A Basset Hound Puppy’s history is pretty intriguing, ranging from hunting small rabbits to becoming a rather unassuming household dog. As most people do, you may have heard of the breed because of the renowned cartoon character Droopy.
|LIFE SPAN||13–15 years|
|COLORS||1. Brown R/ chocolate/liver|
|OTHER TRAITS||1. Easy to groom|
2. High prey drive
3. High potential for weight gain
4. Good for first-time pet owners
5. Strong loyalty tendencies
Beloved for their beautifully — and humorously — sad, drooping expressions, basset hounds are a calm family dog at home tracking a scent trail as they are dozing on a lap. But don’t get misled by the basset hound’s petite stature: this popular breed packs a lot of dogs into a small frame.
History and Origins
- The illustrations of a short-legged hunting dog from Egypt, ancient Rome, and ancient Greece provide one of the oldest known descriptions of a Basset Hound. A Basset Hound is a descendant of St. Hubert’s hound or Bloodhound, with origins in France.
- Trust the French to create such a unique breed with its “Jolie” look, Jolie meaning “pretty-ugly” or “unusually gorgeous.” The word Basset means “low,” and it relates to a certain height level of a hound in France.
- After the American Revolutionary War, Lafayette, a French aristocrat and military leader who commanded American forces in numerous engagements, donated these dogs as a gift.
- Don’t get misled by the short legs: Basset Hounds stand 14 inches tall and weigh 50 to 65 pounds. They have short legs and are huge dogs. Lifting an adult Basset Hound is challenging, so keep this in mind if you’re looking for one for a property with many stairs.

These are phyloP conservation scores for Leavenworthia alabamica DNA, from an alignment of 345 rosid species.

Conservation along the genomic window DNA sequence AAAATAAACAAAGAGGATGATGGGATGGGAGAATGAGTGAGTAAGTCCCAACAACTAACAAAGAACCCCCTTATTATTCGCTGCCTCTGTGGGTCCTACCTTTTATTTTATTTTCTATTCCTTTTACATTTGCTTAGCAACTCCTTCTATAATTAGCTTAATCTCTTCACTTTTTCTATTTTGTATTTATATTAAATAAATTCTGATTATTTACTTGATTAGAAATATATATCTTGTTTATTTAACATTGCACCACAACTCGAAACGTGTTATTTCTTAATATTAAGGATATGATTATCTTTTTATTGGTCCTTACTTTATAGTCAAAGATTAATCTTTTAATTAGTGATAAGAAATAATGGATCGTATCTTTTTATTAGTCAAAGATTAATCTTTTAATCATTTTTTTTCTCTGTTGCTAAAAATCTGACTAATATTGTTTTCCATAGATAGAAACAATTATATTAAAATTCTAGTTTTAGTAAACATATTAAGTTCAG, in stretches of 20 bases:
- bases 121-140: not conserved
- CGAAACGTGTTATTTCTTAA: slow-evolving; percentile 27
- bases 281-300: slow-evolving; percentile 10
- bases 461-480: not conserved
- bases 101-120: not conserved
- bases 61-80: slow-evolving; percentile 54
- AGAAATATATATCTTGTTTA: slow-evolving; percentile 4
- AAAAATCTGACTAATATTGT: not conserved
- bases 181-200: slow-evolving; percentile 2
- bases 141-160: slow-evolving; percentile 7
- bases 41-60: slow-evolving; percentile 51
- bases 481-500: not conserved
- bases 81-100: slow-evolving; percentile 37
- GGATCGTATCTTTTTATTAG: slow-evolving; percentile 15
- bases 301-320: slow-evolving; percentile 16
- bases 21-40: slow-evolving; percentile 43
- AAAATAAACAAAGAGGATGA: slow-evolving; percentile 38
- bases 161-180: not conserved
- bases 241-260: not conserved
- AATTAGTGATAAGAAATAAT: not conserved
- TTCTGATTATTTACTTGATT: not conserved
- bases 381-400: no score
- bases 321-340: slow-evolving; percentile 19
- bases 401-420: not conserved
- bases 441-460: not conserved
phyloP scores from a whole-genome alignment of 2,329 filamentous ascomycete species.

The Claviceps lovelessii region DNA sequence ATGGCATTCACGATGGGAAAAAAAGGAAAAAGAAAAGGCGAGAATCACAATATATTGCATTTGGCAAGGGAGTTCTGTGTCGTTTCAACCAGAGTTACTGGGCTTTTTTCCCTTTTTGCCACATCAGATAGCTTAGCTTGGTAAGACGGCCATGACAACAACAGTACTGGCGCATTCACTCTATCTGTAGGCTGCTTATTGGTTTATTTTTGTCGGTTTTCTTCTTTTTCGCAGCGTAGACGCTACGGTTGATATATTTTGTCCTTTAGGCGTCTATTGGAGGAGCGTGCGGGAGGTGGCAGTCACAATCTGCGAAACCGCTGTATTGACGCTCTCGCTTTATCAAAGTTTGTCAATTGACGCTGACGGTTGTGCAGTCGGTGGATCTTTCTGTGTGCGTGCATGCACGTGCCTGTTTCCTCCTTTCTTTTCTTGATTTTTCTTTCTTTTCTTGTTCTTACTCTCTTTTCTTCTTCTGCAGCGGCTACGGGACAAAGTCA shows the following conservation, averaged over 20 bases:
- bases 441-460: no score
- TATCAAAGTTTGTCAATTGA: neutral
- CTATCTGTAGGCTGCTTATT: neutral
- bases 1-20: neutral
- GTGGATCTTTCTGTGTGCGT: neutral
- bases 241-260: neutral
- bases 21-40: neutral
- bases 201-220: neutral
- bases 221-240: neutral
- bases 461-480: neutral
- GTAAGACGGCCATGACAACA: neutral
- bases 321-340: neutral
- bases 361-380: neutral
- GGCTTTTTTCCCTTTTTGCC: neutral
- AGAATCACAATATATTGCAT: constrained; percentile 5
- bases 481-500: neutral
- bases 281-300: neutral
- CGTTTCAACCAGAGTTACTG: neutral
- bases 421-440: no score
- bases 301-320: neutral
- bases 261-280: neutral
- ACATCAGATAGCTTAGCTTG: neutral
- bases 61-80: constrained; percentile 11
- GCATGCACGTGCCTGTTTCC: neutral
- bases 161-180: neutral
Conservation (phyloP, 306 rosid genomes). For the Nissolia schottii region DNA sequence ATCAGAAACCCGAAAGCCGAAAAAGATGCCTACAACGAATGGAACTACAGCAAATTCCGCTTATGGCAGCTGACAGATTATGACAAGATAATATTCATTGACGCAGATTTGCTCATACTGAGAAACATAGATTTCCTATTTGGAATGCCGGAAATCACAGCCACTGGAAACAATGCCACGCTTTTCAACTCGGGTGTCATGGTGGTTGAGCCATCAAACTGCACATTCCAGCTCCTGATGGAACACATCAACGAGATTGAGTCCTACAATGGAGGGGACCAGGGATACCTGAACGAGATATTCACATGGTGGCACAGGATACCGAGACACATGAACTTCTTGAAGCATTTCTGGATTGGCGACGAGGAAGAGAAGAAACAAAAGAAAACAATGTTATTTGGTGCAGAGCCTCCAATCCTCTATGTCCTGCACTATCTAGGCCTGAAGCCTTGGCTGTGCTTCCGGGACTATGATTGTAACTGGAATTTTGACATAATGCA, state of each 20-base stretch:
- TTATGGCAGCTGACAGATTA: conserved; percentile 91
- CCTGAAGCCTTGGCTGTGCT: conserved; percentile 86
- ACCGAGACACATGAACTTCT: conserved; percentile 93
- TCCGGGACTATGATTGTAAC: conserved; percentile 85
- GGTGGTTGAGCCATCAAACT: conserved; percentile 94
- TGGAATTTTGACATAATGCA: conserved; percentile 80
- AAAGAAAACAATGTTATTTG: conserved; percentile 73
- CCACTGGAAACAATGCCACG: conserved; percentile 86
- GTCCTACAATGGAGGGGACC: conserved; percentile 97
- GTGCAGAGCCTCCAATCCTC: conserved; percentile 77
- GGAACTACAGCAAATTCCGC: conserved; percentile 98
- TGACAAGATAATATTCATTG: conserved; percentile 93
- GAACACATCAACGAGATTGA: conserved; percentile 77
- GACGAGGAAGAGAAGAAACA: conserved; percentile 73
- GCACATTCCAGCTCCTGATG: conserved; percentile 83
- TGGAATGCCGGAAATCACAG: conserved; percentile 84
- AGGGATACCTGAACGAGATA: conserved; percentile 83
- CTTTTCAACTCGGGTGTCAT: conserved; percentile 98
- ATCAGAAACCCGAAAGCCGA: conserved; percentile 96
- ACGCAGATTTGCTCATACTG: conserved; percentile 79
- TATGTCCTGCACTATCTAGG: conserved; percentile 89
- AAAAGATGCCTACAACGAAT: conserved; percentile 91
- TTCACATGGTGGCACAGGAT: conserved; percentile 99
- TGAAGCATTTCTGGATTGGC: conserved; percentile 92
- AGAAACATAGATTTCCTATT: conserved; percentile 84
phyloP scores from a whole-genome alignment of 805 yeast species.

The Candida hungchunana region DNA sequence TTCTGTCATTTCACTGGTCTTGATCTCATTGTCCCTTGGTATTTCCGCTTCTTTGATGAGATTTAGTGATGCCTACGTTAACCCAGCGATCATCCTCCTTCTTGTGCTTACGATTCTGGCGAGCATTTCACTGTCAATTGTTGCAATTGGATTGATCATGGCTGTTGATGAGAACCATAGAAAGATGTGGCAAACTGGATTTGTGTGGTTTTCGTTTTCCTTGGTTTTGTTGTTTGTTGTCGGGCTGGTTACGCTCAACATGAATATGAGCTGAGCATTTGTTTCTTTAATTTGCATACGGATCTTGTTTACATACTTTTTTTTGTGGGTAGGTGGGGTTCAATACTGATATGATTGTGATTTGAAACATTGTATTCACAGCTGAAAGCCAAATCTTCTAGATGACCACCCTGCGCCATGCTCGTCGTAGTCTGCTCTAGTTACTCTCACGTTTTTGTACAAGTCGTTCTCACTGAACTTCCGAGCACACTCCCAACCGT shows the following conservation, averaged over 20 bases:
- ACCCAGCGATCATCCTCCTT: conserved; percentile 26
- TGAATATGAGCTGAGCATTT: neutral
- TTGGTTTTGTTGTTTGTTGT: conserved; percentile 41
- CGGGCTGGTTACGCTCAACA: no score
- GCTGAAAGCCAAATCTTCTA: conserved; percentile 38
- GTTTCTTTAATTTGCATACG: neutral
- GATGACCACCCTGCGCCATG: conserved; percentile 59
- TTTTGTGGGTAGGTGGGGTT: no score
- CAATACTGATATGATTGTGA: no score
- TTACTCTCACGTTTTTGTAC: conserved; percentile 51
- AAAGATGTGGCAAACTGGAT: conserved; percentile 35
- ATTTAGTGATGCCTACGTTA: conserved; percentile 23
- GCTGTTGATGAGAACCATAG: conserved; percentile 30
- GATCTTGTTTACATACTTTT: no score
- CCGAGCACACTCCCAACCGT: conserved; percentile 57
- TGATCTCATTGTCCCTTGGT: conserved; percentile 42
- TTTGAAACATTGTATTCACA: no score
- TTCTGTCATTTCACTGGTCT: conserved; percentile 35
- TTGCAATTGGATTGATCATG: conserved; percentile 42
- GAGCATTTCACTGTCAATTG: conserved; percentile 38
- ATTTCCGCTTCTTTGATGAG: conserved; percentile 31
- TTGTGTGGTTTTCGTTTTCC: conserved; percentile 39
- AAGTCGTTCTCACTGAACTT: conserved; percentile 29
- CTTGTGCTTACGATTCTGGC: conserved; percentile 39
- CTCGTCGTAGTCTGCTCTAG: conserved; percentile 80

- Will you be able to transport the dog if he is sick or elderly readily?
- The huge-boned dog has a massive body, short legs, long, silky floppy ears, a sad-looking drooping face, and an alert tail.
- Despite its sad demeanor, the Basset Hound canine breed is friendly, calm, respectful, and quietly plunging, awful.
- The Basset Hound is a calm, loving, quiet, and naturally well-mannered breed. Its attitude should always be pleasant, never nasty, grumpy, or harsh, and would only become so if the owners teach the dog that he is the pack leader over people.
- Basset Hounds are pack canines that demand companionship from another pet or family. Bassets exhibit severe anxiety symptoms such as howling and restlessness when left alone.
- Pet parents will need to oversee Basset’s activities, especially while they are out in the yard or on walks, due to their strong sense of smell and eagerness to investigate new areas and odors.
- The mild-mannered Basset is too laid-back ever to be sharp-tempered. He gets along with everyone, kids and other animals included, and the only thing that gets him excited is a good scent trail.
- Like every dog, Basset Hounds need early socialization — exposure to many different people, sights, sounds, and experiences — when they’re young. Socialization helps ensure that your Basset puppy grows into a well-rounded dog.
- He is an autonomous thinker governed by his nose, as usual for hounds.
- The need to track after an intriguing smell can lead the Basset into all sorts of difficulties, sometimes fatal: into the path of a speeding automobile or far from home.
Training & Intelligence